Thank you for this feedback! I am not staff, only a volunteer moderator. But, staff do visit the forums to read suggestions. I know that Duolingo has utilized accessibility suggestions in the past from our blind and deaf/hard of hearing, and dyslexic community members, as well as others If Duolingo writes down a suggestion they read from the forums, it could take 1-4+ years for it to be rolled out for everyone. This is because there are many things requiring tech and programming time, and only so much budget. So, things go onto a very long list. Then, they go through research and very many rounds of A/B testing. If a test feature passes all of the tests, it can then be rolled out. So, if it is a long time, please don't get discouraged. And please, bring the issue up in various ways over and over again in the forums. The more we raise awareness, the better. Hopefully, many people will upvote this post, and also feel encouraged to make future language-related posts about accessibility.
Hello. I was just walking by there when I saw your post. You are doing great job. I hope you will continue french. I hope lots of blind user will be able to enjoy and take profit from Duolingo. Go on !
Hi! I am learning French from German. And I am trying hard not to let my blindness rule over my life, but admittedly it is a struggle, less because of my blindness in itself but mainly because of barriers thoughtlessly created by others. Let me put it this way: if a person in a wheelchair finds herself unable to enter a building because of a flight of stairs, the barrier is to be found in the stairs not the wheelchair, but even more, the barrier is found in the head of the person who designed it that way. So every time I find myself unable to use a function here or anywhere on the web, I remind myself: The road block is not inside of me but in the person who programmed this, and in those who designed it without thinking of accessibility right from the start because they were not in an inclusive mindset. I find it extremely sad that software developers in the 21st century, when starting a project, don't consider accessibility and then of course need years to put it in at a later time because it was neglected to begin with. But I live with it, bring awareness to it, use my word as my weapon to fight for a better world, and expose the mindsets leading to a worse one wherever I find them. Many people preferred it if I fell silent because it makes them feel bad, but that always happens when you try to change minds. All the best, Felix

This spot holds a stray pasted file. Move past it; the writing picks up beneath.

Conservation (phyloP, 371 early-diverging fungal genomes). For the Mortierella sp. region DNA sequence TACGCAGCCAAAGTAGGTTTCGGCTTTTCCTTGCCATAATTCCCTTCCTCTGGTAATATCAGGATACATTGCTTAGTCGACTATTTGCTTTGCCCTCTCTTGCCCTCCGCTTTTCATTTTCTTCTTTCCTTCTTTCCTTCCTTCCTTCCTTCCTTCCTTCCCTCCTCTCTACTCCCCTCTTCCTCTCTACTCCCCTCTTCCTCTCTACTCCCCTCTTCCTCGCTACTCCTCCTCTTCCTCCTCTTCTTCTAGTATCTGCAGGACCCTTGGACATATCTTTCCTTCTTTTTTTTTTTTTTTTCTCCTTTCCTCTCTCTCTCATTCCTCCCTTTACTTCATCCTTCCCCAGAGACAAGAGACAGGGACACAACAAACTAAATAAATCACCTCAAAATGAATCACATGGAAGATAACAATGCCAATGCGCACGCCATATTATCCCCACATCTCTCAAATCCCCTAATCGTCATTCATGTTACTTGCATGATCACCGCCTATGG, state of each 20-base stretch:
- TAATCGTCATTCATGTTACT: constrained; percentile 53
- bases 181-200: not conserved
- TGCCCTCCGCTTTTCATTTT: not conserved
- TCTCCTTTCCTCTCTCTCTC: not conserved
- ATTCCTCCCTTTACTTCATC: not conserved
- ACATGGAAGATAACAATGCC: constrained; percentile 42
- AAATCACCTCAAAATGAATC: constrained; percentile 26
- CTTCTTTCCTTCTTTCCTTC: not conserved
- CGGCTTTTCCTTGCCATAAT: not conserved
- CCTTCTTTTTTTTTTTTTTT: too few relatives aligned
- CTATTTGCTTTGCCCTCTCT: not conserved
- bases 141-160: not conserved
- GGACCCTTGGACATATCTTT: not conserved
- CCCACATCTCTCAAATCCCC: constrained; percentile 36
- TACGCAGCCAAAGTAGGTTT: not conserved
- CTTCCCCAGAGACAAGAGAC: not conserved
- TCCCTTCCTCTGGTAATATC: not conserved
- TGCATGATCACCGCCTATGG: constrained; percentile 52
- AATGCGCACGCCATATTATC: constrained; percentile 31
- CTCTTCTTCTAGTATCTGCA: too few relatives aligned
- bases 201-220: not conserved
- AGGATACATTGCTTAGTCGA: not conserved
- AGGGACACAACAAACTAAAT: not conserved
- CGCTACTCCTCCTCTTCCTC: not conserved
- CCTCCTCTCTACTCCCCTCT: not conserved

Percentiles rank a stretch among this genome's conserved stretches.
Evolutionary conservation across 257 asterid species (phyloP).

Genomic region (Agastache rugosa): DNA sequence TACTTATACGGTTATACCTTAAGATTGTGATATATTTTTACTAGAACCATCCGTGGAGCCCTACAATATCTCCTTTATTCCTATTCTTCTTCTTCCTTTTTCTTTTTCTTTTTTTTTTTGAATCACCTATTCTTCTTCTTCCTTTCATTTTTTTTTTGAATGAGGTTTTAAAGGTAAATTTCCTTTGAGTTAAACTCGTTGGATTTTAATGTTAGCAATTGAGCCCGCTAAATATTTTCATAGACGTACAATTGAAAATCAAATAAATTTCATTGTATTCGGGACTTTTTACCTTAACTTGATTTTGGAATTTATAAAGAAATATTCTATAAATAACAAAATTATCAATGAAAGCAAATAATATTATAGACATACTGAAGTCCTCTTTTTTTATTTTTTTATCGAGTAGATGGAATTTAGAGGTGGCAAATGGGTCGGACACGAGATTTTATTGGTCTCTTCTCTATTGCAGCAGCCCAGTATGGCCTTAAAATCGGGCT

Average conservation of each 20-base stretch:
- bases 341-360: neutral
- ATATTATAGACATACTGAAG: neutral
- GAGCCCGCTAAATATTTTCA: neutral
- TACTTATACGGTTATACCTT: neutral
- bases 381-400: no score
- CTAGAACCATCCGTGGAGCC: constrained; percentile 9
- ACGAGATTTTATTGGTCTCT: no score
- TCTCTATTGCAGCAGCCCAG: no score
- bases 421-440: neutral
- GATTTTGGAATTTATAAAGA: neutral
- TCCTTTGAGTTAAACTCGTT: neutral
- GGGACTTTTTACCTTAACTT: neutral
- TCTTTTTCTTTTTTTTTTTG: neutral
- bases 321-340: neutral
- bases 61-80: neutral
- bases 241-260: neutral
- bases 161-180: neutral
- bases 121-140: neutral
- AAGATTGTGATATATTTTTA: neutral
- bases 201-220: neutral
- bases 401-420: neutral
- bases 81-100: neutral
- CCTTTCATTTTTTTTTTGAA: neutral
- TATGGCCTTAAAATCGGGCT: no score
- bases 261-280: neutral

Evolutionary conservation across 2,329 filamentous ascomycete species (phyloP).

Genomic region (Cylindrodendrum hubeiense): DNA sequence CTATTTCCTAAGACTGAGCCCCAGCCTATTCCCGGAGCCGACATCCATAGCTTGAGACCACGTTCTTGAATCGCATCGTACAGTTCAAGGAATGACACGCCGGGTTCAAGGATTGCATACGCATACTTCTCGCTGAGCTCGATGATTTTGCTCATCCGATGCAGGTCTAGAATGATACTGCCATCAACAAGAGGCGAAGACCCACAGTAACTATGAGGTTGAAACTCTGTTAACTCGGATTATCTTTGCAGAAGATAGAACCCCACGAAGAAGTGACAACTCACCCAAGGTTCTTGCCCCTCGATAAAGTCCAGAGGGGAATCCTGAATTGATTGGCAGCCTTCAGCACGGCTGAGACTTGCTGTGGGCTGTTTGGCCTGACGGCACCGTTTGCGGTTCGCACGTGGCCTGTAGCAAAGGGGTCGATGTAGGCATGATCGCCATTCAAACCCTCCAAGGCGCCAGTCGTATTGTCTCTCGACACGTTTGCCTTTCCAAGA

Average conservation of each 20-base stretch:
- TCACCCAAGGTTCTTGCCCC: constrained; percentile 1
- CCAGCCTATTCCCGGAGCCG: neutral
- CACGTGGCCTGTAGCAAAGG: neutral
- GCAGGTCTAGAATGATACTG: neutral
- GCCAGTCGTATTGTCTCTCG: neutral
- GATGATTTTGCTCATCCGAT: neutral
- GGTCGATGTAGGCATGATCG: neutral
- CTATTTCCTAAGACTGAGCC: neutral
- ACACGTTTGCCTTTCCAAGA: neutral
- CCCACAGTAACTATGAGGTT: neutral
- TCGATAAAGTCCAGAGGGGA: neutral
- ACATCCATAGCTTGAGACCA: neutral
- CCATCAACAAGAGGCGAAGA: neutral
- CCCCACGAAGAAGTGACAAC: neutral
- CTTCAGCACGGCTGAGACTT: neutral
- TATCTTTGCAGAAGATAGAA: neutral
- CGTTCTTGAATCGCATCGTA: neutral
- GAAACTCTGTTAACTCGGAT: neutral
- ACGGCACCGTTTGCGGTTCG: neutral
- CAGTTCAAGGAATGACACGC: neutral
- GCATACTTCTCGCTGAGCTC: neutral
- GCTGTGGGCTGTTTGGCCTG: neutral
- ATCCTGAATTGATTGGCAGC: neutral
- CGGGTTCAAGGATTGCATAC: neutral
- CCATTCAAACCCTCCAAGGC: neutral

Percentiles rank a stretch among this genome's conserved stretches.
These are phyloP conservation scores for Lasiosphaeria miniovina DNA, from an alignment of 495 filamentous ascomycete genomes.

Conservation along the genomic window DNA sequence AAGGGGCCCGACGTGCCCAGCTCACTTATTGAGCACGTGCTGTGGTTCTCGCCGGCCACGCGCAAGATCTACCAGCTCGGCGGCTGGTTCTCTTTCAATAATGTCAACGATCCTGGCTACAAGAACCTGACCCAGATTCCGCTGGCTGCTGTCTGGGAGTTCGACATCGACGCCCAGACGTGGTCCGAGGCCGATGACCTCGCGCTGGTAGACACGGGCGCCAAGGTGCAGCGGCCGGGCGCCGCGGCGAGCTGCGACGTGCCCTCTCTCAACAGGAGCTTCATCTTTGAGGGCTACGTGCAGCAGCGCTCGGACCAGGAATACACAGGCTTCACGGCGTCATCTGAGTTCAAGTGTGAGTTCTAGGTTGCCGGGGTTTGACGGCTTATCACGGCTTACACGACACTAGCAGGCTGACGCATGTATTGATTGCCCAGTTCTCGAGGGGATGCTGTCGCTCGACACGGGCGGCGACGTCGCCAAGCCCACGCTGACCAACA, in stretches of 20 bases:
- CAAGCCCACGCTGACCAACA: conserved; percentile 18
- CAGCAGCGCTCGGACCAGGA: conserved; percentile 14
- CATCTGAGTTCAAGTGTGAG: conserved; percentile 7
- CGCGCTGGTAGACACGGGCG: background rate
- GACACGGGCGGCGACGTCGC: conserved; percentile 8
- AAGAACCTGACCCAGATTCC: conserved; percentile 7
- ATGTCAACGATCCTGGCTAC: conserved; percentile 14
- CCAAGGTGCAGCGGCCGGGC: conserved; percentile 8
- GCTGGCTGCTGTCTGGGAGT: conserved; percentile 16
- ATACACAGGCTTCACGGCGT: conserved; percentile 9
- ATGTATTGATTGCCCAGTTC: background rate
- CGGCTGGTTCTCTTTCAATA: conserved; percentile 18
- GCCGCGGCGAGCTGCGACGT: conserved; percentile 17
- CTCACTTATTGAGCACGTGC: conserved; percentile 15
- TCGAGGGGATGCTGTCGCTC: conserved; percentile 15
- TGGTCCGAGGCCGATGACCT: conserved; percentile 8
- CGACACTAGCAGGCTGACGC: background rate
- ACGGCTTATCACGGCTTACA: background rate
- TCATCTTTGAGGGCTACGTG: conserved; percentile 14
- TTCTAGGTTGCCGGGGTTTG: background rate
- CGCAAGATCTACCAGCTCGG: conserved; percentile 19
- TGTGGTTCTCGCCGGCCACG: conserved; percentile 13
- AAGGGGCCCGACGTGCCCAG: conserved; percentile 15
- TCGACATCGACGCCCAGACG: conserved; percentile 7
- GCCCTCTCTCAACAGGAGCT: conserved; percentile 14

I used to use the brailleNote app but with this new crown update it no longer works I can not load lessons. Now I use jaws on PC but this is more time consuming and there are some links that just do not work!
Hi Felix! I too am visually impaired, although not yet to your extent. There's this guy on Duo - I think his name was Philpot, or something. He seems to be on top of everything that is thrown at him, language-wise. He lives in the U.S. and has various visual aids I can only dream of! And they're free, whereas in the South Pacific I would have to pay zillions for the most basic thing: speech to text in various languages for example. This does nothing to solve your problem, but I was speaking to LindaKanga on this matter a long time ago. She may be able to send "Philly" as I called him an email, or something. My own username has since changed, but hopefully she will remember me! Good luck with your French! I used tiny cards for a short time, but they became unusable with my disability. I wasn't remembering them anyway! I guess each learns in their own way. I wish you all the very best! ;)